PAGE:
This circuit may look simple, but that's because I made considerable effort to simplify the circuit. It requires only a small amount of components and it has low current consumption (15 mA).
Enhanced TCA440 bat detector
IntroductionFrom the left to the right, this circuit consists of a tranducer, a simple transistor pre-amp, a TCA440 IC that contains an oscillator and mixer, a second-order low-pass filter and a audio-amp consisting of a LM386 IC.
You can download a few bat sounds recorded with this detector through my bedroom window.
TransducerThe transducer that is used is a piezo-electric transducer, which is quite sensitive but unfortunately has a relatively limited frequency range. By connecting a coil parallel to the transducer, the response can be broadened somewhat, at the expense of decreasing overall sensitivity.
Pre-amplifierThe signal from the transducer is first amplified by a simple transistor stage, consisting of a single BC550C transistor. It is biased for a current of approximately 0.7 mA. The capacitor from the emitter to ground causes a +6 dB/oct gain slope for frequencies higher than 16 kHz. After this it enters the TCA440 at pin 1.
TCA 440: Oscillator and mixerIn the TCA440 this signal is multiplied with the signal of a built-in tuneable oscillator. The oscillator can be tuned with the use of the potmeter connected to pin 6, from about 18 kHz to 100 kHz. The potmeter must be connected such that it has the lowest resistance when the wiper is turned counterclockwise. This gives a reasonable linear relation between wiper position and tuning frequency, but means that CCW is highest frequency and CW is lowest.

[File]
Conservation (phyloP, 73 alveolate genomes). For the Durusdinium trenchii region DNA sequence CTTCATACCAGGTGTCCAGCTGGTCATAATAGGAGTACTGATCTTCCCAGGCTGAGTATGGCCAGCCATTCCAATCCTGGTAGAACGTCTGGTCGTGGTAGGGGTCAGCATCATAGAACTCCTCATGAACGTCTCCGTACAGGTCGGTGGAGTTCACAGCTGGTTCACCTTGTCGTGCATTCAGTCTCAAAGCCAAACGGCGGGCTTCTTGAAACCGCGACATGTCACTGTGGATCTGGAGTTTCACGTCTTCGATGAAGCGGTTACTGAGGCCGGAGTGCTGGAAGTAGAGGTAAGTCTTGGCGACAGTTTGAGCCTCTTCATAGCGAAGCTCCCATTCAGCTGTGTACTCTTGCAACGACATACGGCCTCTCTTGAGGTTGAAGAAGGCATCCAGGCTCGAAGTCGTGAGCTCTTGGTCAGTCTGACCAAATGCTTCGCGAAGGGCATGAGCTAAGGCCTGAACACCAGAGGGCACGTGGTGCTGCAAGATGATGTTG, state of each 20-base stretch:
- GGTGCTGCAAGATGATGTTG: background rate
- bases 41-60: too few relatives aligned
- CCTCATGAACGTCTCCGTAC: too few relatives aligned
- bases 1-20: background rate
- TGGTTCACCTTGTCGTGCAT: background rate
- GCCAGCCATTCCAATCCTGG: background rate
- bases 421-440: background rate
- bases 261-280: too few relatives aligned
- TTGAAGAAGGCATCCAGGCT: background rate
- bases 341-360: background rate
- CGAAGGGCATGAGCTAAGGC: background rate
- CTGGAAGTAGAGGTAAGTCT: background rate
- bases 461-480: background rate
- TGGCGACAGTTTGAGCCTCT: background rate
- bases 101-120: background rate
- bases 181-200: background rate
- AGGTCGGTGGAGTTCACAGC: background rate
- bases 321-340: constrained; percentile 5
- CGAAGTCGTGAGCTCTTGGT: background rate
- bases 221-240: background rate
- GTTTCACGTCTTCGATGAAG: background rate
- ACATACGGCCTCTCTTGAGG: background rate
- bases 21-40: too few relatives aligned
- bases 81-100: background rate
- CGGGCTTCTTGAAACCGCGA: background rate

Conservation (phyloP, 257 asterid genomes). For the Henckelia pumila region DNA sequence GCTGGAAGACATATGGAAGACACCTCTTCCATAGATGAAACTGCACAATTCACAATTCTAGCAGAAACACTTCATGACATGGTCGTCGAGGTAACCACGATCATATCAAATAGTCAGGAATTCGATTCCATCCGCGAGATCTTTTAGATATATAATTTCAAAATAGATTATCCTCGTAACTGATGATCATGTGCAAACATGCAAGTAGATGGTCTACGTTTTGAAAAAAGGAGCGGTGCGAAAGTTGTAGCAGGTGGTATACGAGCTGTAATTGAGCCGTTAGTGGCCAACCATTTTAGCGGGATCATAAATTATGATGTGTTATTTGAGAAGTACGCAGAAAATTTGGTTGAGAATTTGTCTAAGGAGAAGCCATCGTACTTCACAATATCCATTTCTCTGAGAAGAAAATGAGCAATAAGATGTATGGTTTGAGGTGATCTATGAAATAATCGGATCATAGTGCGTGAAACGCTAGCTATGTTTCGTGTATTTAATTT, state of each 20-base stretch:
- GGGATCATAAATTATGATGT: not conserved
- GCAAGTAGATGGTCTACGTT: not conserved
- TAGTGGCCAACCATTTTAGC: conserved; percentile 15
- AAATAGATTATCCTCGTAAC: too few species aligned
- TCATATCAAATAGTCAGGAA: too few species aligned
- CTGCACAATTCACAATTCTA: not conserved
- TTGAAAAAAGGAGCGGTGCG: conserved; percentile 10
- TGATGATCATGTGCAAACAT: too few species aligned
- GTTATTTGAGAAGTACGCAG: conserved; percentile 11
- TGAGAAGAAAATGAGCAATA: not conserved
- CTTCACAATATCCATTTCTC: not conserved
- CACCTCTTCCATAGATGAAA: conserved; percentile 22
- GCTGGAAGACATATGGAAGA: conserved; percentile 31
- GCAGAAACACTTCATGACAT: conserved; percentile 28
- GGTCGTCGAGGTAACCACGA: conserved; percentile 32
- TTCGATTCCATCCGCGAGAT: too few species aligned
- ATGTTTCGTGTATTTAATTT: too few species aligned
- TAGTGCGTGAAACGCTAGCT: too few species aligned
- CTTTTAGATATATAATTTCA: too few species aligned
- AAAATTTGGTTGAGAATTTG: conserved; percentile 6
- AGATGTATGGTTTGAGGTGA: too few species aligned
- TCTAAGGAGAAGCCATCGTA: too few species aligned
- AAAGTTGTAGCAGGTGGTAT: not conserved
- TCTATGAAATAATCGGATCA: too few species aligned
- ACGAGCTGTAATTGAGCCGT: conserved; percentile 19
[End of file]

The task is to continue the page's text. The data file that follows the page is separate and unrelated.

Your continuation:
The oscillation frequency is determined by the product of the capacitor between pins 5 and 6 and the resistor going from pin 6 to the positive supply connection. The highest frequency is therefore set by the 1n8 capacitor and the 2k resistor, while the lowest oscillator frequency occurs when the circuit sees a 2k+10k=12k resistor going from pin 6 to the positive supply connection. This means that the ratio between the highest and lowest frequency is equal to 12k/2k=6.
Low-pass filter and audio amplifierFrom pin 16 the signal reappears and enters a low-pass filter. This is a second-order filter with a cut-off frequency of 3.4 kHz, giving a range of about 7 kHz around the oscillator center frequency.
Finally the down-converted and low-pass filtered signal is fed into a LM386 audio amplifier which can drive a set of normal low-impedance headphones. I used a stereo 3.5mm jack chassis with the left and right leads connected together to give mono output.
ComponentsComponents values aren't very critical, however I used metal film 1% resistors for the input stage. Also for the capacitor connecting pins 5 and 6 of the TCA440, you should use one with reasonable tolerance. For the 100uF and 47uF capacitors, I used electrolytics (watch the polarity !).
- Update! The value of the capacitor between pins 5 and 6 has turned out to be too low. A value of 2.7 nF (instead of 1.8 nF) is recommended. This improves the frequency range.
- In a future detector, I would exchange all 10 nF capacitors with 100 nF capacitors, to be sure that no signal is lost due to insufficient coupling
- The value of the coil parallel to the transducer is not optimal. A value of 8.2 mH or 5.6 mH is probably better suited to broaden the frequency range of the transducer. See also the page about detuning
This page was last updated Tuesday, December 28, 1999